In Montana, Montana State University Extension is leading the charge to identify and preserve the heritage orchards that still exist through their Montana Heritage Orchard Program. The designation of Heritage Orchard gives landowners recognition, and helps preserve and propagate the unique fruit tree cultivars.
This summer we had the opportunity to tour one of Montana's Heritage Orchards. The Yellowstone Springs Ranch orchard is currently undergoing the process of genetic testing to determine and catalog the exact cultivars of trees.
Prefab and modular residential housing designed to be part of the ecosystems where they are built provide options for occupants that intend to best steward the places they call home. Over the last decade, many new and innovative products have come to market boasting low-impact building footprints, modern design, thoughtful scaling options, and sustainable materials. We've chosen to preview five new and innovative concepts: Rising Barn, Porch House, Back Country Hut, Nomadic Shack, and Hyla Hut.
According to the latest release from Northwest Farm Credit Services, agricultural real estate values in Washington, Oregon, Idaho, and Montana, are stable and increasing through the first half of 2017. Despite weaker commodity prices and less than favorable weather patterns in parts of the northwest, the constrained supply of properties for sale has continued to stabilize land values.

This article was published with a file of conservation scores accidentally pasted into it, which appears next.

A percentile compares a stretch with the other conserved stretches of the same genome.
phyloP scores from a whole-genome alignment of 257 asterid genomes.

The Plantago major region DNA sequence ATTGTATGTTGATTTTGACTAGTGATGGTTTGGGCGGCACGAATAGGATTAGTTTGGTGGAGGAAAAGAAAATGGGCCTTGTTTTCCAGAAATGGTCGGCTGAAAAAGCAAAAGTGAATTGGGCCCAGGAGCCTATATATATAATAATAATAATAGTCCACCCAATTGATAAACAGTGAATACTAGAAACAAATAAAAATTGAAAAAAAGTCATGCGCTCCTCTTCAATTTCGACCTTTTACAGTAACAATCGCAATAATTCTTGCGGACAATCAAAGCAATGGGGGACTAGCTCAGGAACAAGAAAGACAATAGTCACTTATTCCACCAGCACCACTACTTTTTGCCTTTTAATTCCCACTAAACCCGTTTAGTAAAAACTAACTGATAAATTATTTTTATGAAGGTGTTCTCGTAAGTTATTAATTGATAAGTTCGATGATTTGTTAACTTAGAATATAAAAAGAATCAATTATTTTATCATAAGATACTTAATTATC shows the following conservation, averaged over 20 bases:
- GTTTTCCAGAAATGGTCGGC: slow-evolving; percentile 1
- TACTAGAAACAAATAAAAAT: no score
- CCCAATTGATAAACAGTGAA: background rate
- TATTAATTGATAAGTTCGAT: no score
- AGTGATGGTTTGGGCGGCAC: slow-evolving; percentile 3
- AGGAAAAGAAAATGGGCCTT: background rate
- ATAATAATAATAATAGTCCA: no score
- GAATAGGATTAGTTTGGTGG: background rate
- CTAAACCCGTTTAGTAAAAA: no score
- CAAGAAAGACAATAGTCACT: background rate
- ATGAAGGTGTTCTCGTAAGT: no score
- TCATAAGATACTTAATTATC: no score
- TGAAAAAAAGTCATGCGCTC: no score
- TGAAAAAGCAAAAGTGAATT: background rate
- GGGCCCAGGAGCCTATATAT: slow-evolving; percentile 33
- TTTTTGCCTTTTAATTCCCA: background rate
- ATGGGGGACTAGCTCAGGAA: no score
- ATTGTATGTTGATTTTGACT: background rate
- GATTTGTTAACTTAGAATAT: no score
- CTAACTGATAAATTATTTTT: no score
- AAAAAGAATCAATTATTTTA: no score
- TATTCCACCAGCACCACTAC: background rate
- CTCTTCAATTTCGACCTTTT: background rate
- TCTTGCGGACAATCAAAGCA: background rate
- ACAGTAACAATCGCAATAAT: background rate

The USDA NRCS has awarded more than $22.6 million to drive innovation in conservation this year. Nationwide in 2017, 33 projects are receiving funding through the Conservation Innovation Grant program. There were a handful of innovative programs funded that are geared to the American West including several conservation finance projects.
Park County has experienced meaningful growth over the last 45 years. The estimated 2016 population for Park County was 16,114 people, up 3.1% from the 2010 census figure, which equates to an average of 0.50% a year. Projections show that Park County will have a population of 17,800 people by 2036, adding 1,000 people per decade or approximately the same growth rate as from 2010 to 2016.